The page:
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Australia’s bitcoin users are exactly who you’d expect

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Young white males who use the Internet.

Who comes to mind when you think of the average bitcoin user? If you said young white males on the Eastern Seaboard you're on the money. 86% of bitcoin users are males while only 10% are women (and 4% preferred not to say), and 59% are under the age of 34 with a quarter being under the age of 24. The survey also finds bitcoin investors to be predominantly white.

The results come from the largest ever survey on Australia's bitcoin users, carried out by However, some of the less expected results might be more about the where, why and how much, rather than the who.

Where and why

The majority of Australia's bitcoin (BTC) users (63%) said they specifically got into it as an investment strategy rather than to actually make transactions. And around Australia, the bigger and more expensive cities have an exceedingly disproportionate portion of bitcoin users.

  • 29% are in New South Wales and 3% are in the ACT
  • 27% are in Victoria
  • 24% are in Queensland

By contrast, only 1% of Australia's bitcoin owners are in Tasmania, 2% are in the NT, 6% are in SA and 8% are in WA. While the survey didn't differentiate between metro and regional areas, it's safe to say that almost all of the traders are in the cities.

If you squint, it looks exactly as though young Australians in the places with the least affordable property are turning to more volatile investments for bigger risk and reward. Coincidence? Probably.

What and how much?

Plenty of them are also diversifying their investments, with a large portion of bitcoin users also holding other currencies.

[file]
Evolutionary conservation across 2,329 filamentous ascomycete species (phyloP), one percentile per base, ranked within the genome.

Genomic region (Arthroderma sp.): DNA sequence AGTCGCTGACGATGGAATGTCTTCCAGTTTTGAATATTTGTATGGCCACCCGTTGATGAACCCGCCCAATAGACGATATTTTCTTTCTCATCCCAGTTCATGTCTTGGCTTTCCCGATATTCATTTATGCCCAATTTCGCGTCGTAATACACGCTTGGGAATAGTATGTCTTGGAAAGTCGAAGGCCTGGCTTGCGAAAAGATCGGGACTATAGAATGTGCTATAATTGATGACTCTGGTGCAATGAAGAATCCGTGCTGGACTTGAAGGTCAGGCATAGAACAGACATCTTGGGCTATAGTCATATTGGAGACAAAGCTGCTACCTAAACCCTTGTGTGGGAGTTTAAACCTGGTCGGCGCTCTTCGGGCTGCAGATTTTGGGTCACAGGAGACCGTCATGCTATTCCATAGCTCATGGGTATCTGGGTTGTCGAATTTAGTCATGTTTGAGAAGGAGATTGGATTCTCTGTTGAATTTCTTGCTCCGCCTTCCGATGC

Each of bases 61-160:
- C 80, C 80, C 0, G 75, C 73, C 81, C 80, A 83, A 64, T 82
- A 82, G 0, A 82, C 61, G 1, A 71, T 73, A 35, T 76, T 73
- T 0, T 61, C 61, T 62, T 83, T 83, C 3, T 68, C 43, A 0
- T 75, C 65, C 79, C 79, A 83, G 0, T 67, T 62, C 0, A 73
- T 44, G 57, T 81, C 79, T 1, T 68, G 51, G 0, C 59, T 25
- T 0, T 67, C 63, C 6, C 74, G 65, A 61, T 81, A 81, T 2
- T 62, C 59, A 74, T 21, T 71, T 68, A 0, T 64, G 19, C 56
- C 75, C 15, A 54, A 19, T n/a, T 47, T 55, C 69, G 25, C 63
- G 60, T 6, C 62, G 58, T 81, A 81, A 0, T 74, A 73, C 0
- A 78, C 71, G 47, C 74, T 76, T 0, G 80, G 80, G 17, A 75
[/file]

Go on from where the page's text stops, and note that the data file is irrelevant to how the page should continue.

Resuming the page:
The most popular by far is Ethereum (17% of Australian bitcoin users also hold ETH), followed by Litecoin (9%), Monero (6%), Dash (5%), Dogecoin (5%) and some of the many other alternatives (8%).

There's also a lot of diversity in users' choice of wallet.

  • 49% use a mobile wallet for access on the go. This most popular option might be a good idea for such a volatile asset.
  • 35% use a desktop wallet and prefer to access their coins from their home computer.
  • 30% use a web wallet, for versatile multi-platform access through a third party system.
  • 15% use cold storage, such as putting their keys on a USB or external hard drive. If you don't want to touch it, then cold storage might be the place to put it.

According to bitcoin, at the time of the survey, one BTC was worth about AU$4,700. This could have been around mid August, or more likely mid to late September. Now at the time of writing one bitcoin is worth around $9,000 $9,100 $9,150 $9,115.

How much is it now?

The latest jumps might be coming ahead of the mid November "hard fork", as investors jump aboard looking to multiply their efforts. Whether or not it will pay off is anyone's guess.

Disclaimer: This information should not be interpreted as an endorsement of cryptocurrency or any specific provider, service or offering. It is not a recommendation to trade. Cryptocurrencies are speculative, complex and involve significant risks – they are highly volatile and sensitive to secondary activity. Performance is unpredictable and past performance is no guarantee of future performance. Consider your own circumstances, and obtain your own advice, before relying on this information. You should also verify the nature of any product or service (including its legal status and relevant regulatory requirements) and consult the relevant Regulators' websites before making any decision. Finder, or the author, may have holdings in the cryptocurrencies discussed.

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